You (probably) don’t have technicians hanging from hooks in your back room, so like non-inventory items, the system will not try to remove them from inventory when you sell a labor item. The two differences between Non-Inventory items an Labor items are that you can optionally have the system ask you for the technician code that did the work so that you can print reports showing who did what work. As well, the system will optionally ask for a comment to explain what was done so that the description of the service work can be printed on the invoice.
Note too that you can optionally keep track of how much time was spent and how much time was billed for on a per job basis. At the end of the month, you can then print technician productivity reports to compare total time spent compared to billable hours. In the automotive industry, some mechanics can do the work faster than is what is billed because the billing is based on industry standards.
Consignments can be used to keep track of inventory that you don’t own, but at the time you sell it, you must pay for it. You’ll be able to generate several reports, including a list of inventory that is on consignment but not sold and a list of inventory sold on consignment, but not yet paid for.
Floor Plan Inventory
Floor planning is very similar to consignment, except that you take possession and own the inventory when you receive it, but you don’t have to pay for it until it’s sold, or until it’s been in the store for a negotiated period of time. However, you do own the inventory and do have to pay for it sometime.
Some floor planning companies want the ability to check the inventory serial number by serial number for the larger items, and others may just want to count the number of each model number on hand. Regardless, Windward System Five can handle it.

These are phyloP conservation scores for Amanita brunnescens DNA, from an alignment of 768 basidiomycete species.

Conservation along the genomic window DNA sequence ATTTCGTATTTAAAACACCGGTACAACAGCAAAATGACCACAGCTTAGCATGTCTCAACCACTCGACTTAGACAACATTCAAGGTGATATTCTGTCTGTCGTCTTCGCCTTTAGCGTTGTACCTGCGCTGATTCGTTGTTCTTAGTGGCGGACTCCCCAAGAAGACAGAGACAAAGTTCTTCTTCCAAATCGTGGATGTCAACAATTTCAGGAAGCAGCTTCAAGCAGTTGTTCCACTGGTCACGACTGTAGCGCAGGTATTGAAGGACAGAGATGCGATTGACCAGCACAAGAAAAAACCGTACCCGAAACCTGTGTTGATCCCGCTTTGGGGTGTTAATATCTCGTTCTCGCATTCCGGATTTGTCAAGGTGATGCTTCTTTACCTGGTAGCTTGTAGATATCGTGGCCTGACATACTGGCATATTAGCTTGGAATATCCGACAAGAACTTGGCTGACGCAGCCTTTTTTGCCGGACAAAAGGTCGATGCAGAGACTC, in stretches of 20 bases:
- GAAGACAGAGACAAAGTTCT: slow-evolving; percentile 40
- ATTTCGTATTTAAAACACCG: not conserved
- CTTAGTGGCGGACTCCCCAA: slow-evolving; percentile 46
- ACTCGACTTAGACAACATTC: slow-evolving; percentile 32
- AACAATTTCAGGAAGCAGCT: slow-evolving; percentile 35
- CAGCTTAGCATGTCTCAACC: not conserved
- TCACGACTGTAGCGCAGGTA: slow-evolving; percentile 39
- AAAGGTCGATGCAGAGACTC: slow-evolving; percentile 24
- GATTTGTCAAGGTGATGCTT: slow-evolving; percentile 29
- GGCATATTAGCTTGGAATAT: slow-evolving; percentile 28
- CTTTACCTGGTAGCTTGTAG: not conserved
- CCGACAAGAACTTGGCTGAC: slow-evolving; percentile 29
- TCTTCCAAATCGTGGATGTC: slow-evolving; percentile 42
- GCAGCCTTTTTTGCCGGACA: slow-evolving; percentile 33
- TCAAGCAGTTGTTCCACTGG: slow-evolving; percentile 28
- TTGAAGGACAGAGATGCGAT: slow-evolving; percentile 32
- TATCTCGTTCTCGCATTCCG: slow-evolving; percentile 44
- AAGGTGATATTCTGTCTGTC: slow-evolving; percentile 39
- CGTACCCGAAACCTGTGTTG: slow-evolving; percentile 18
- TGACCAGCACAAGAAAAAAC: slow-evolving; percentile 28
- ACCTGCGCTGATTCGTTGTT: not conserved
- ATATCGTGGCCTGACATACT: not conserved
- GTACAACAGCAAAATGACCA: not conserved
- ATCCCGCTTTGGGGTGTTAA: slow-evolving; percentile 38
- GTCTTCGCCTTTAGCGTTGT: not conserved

On the accounts payable side, you will be able to keep track of who you owe the money too (Floor Planning Company) and who you actually bought the inventory from (Supplier) and generate proper histories of each
Products are items such as vehicles that you might service or repair after selling them to the customer. That is, they are an item in the database that can be sold, and when sold, are automatically added to the customer’s list of products that can be worked on.
Examples are vehicles, trucks, recreational vehicles, fridges, air conditioners, and chainsaws. The system will let you keep additional information on these products, such as make, model, year, and other comments, and will also be able to list all the work or repairs performed between two dates.
Windward System Five can also track whole goods such as recreational vehicles by keeping track of the cost of the item before the sale, add ons and pre-delivery inspection items. In addition, the system can generate a “wash out” report one level deep to show the costs and income associated with the trade in.
Those items that need to be tracked by their serial numbers can be marked as serialized inventory. For example, fridges, stoves, computers, and chainsaws might all be serialized. Note that if you plan on servicing these items in the future and keeping track of all work you do on them, they should be entered as products instead of serial numbers.
It must be kept in mind that inventory types are very closely associated and hence inventory management decisions for one can’t be made without thinking about the other types of inventory.